It truly depends on the market in your particular area. For instance in Las Vegas, we have gone from 22 months of inventory to 7 months of inventory. Banks have become wiser and our placing the listing below market to receive multiple offers. It is working for them and agents can write several offers before they can get one accepted. This may not be the case in the area you are looking, so make sure your agent knows what is happening and be willing to make the best offer you can, which may be above the list price. When your agent shows you the comparative properties in the area that have sold in the last few months; if the property you like looks like a good value, other buyers will think so also. There are many experienced investor buyers that have entered our market. If the home is priced extemely well and shows well ( or price reflects work to be done), has been on the market a short time and you really like it, don't wait to make an offer thinking it will go down. Someone else will beat you to it. All the national economists are saying the crisis is over, which generally means we have reached the bottom of pricing. Be aggressive in your offer.
0 votes Thank Flag Link Wed May 21, 2008
All banks are different, I find some are more willing to deal than others. Looking back at previous listings and solds can help guide you. In todays market there are a lot of buyers looking at one property to get a bargain so if your buyer really likes the home, I always say make "highest & best ' offer for their financial situation. Making a low offer works only if the property has been on the market for a while and has not had any offers before. Sometimes calling the listing agent and asking some questions helps with the process.
0 votes Thank Flag Link Wed May 21, 2008
Every bank is different.

In Virginia we can actually look up what a Realtor (working for a bank) has accepted in their last 10 deals. This can give you a crystal ball into what they will accept. This one Realtor just dropped 9%. Well their last bank deal they also dropped.... 9%. Coincidence. I think not. We then saw that they accepted 4% under the new price, so we offered 5% under.

An agent's selling history is your best answer. (along with the traditional 101 stuff like CMAs)

If this doesn't get "best answer" I dunno what will. I will be blogging about this soon so sign up.
0 votes Thank Flag Link Wed May 21, 2008
Logically, you would think that bank-owned properties have "room" for negotiation. Unfortunately, once you've put in an offer on a few homes, you'll quickly see that, at least in Las Vegas, it is a bidding war. I can only speak from personal experience, but the last seven homes that my buyers have "won," were after we were told there were multiple offers. Then we had a second chance to put in our highest and best offer. The accepted offers ranged anywhere from $10,000 to $50,000 over the bank's asking price, and the buyer had to pay their own closing costs.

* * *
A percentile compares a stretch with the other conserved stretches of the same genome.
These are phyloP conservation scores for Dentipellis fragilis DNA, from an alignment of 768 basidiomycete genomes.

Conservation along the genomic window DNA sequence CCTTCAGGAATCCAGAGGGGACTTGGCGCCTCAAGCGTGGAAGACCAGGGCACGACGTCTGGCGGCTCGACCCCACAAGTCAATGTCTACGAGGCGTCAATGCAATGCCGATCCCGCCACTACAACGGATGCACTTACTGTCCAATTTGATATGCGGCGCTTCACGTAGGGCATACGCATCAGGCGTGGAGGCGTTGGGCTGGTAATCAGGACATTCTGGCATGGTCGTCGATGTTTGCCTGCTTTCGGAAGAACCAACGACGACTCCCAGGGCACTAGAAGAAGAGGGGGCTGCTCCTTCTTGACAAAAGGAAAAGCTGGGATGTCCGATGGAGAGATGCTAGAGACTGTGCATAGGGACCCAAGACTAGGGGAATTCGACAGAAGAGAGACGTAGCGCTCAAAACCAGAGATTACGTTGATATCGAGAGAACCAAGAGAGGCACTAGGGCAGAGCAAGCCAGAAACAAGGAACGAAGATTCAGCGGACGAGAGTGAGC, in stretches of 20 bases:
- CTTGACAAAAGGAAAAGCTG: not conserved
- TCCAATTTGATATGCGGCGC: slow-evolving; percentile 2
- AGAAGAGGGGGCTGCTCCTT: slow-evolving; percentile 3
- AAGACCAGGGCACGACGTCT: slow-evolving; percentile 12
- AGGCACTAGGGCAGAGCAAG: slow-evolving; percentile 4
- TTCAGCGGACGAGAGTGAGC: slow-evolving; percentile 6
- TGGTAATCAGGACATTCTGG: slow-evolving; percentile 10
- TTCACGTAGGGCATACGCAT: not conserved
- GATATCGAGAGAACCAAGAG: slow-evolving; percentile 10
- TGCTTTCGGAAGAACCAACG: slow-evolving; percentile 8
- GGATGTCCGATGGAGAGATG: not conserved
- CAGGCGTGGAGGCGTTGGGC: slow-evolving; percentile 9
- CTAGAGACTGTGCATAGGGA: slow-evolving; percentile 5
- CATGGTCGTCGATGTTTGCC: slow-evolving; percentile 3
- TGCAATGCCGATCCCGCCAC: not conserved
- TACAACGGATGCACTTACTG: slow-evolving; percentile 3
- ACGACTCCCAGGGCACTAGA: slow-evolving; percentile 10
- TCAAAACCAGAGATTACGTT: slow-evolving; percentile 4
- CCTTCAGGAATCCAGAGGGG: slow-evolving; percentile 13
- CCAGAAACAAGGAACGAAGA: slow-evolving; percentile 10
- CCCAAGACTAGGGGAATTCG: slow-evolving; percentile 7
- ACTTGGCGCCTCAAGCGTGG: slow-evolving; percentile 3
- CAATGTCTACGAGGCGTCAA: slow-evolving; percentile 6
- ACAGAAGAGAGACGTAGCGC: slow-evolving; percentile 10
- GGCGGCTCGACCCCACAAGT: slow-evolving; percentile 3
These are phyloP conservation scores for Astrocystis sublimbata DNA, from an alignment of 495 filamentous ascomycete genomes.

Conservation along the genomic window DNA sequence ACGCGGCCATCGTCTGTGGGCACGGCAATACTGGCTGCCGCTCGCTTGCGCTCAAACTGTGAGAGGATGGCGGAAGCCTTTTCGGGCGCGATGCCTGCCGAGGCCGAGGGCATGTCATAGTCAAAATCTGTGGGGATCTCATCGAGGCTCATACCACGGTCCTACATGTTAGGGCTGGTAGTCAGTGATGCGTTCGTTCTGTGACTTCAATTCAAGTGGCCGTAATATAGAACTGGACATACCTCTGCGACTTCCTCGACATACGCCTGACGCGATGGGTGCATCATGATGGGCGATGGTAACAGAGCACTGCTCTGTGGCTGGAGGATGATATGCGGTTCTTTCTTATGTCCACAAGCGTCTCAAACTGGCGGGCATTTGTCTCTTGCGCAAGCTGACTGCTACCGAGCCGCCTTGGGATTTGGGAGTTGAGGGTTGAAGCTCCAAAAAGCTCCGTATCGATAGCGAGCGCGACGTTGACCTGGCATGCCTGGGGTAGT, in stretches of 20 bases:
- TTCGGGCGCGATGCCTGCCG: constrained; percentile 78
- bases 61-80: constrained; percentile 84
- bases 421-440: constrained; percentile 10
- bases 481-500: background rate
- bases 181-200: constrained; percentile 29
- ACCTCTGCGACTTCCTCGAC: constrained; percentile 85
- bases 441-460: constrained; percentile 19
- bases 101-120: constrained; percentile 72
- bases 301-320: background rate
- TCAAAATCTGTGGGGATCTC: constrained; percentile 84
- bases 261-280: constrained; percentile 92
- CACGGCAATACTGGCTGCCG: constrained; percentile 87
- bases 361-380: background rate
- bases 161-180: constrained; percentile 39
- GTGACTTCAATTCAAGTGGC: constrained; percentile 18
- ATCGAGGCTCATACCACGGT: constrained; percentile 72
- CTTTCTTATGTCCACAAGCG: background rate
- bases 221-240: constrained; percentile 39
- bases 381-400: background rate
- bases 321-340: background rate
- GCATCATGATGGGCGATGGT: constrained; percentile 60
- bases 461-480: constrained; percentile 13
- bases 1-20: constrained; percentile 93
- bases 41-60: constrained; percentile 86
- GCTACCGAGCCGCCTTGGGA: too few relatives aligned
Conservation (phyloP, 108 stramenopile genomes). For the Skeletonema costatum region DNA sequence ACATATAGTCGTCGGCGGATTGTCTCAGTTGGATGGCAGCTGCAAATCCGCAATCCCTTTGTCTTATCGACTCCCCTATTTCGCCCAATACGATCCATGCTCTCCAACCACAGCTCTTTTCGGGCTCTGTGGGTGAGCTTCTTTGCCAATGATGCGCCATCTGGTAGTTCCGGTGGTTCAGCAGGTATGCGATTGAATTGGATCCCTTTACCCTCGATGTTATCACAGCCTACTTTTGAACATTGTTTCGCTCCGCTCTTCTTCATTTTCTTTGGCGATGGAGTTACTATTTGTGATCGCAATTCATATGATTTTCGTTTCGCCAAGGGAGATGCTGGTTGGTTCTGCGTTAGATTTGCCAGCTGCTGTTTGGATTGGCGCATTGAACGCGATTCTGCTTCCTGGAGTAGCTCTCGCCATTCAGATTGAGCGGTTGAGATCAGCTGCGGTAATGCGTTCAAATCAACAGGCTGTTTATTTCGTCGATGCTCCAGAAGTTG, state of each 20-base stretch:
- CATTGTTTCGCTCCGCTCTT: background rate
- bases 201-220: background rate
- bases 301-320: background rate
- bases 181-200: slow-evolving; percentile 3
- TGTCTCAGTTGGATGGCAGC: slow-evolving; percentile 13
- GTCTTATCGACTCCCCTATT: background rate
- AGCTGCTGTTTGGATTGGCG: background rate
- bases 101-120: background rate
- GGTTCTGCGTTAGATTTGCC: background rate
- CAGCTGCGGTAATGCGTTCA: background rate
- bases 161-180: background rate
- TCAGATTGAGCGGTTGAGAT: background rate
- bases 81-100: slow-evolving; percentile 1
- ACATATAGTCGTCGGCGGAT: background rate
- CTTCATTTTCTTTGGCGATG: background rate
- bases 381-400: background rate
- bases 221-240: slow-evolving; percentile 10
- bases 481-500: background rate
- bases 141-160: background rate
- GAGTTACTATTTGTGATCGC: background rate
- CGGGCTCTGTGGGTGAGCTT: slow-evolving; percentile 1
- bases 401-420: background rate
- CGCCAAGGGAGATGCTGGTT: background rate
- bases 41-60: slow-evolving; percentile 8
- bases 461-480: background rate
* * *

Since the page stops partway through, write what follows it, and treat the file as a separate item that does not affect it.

To add to the problem, there are so many qualified buyers and almost all are in the $225-250k price range, all looking for the same amenities in a home/area. Just to manage your expectations a little more, the listing agents are not taking the listings out of active status, even though the bank has an accepted offer. They like to wait until the seller has signed off on the paperwork, which usually takes weeks. This creates a lot of frustration after you get your hopes up, thinking you've put in a reasonable bid, only to find out the home was sold long before you ever saw it. I could go on with more stories and experiences, but the point is you want to find a Realtor who's experienced in the marketplace in Las Vegas now.

As far as the established listing price, as Damon answered below, it's based on what the home's value is based on comps in the immediate area. With so many REOs, the prices have been driven down, only to be brought back up by demand. What the bank is owed on the home isn't a criteria for its list price.

Feel free to visit my website below to see all the available foreclosures in Las Vegas.

Good luck in your search!
0 votes Thank Flag Link Wed May 21, 2008
Hi Thiru,
I'll send you some stats on bank owned list price to sale price ratios ;) As for the listing or asking price... it's usually based on one or more broker price opinions (BPO). Often it's actually less than what was owed by the former owner. Also, in my experience, it seems that there is more bargaining room as you go higher in price range. For example a bank owned home for $180k that hasn't been on the market long may actually sell for $180k or more, while a $500k home that's been on the market for weeks may have considerably more room for bargaining.
0 votes Thank Flag Link Tue May 20, 2008
Definitely. The bank is no different than anyone else. They don't know what the market is willing to pay. They do know what they are willing to accept, but even that changes. The price is meaningless, what's it worth to the market is what counts.

Good luck,

0 votes Thank Flag Link Tue May 20, 2008
Search Advice
Ask our community a question
Email me when…

Learn more

Copyright © 2016 Trulia, Inc. All rights reserved.   |  
Have a question? Visit our Help Center to find the answer